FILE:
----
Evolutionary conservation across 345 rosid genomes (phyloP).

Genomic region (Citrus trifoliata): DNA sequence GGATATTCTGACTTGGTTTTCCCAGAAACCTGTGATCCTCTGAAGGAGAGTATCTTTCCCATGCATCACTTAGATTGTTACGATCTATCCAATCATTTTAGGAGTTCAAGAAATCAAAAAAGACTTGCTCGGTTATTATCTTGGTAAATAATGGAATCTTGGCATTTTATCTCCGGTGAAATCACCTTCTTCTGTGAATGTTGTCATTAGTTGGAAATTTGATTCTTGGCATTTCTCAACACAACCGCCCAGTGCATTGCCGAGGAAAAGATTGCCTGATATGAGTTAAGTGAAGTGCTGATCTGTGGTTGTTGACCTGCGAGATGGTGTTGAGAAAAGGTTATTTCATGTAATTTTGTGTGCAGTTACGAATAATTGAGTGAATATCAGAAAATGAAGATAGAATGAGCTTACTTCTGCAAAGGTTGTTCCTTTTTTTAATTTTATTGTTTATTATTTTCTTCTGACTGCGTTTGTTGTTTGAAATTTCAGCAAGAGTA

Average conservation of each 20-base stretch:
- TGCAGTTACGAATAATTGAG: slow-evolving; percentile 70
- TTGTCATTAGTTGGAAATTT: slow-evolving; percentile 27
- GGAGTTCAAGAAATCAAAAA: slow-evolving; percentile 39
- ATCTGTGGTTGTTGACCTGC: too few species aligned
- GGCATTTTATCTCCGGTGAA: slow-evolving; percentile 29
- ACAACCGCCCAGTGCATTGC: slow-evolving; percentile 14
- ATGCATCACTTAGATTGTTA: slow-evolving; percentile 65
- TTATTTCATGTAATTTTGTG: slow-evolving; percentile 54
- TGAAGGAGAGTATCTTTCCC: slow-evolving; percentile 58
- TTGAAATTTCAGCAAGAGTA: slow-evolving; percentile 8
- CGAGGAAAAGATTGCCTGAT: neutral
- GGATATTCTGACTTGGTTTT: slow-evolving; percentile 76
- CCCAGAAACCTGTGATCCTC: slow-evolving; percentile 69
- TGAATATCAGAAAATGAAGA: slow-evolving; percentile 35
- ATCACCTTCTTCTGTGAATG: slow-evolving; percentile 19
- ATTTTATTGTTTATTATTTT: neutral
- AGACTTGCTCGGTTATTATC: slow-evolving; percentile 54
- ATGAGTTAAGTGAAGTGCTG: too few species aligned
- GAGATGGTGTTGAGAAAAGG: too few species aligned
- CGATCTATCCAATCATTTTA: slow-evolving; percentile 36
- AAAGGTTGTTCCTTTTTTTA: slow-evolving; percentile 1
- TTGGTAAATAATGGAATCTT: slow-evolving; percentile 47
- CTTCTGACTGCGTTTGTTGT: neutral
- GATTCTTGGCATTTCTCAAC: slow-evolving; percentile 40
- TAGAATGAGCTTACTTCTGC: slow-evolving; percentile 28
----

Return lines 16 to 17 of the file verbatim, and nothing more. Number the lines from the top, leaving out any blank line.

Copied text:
- CCCAGAAACCTGTGATCCTC: slow-evolving; percentile 69
- TGAATATCAGAAAATGAAGA: slow-evolving; percentile 35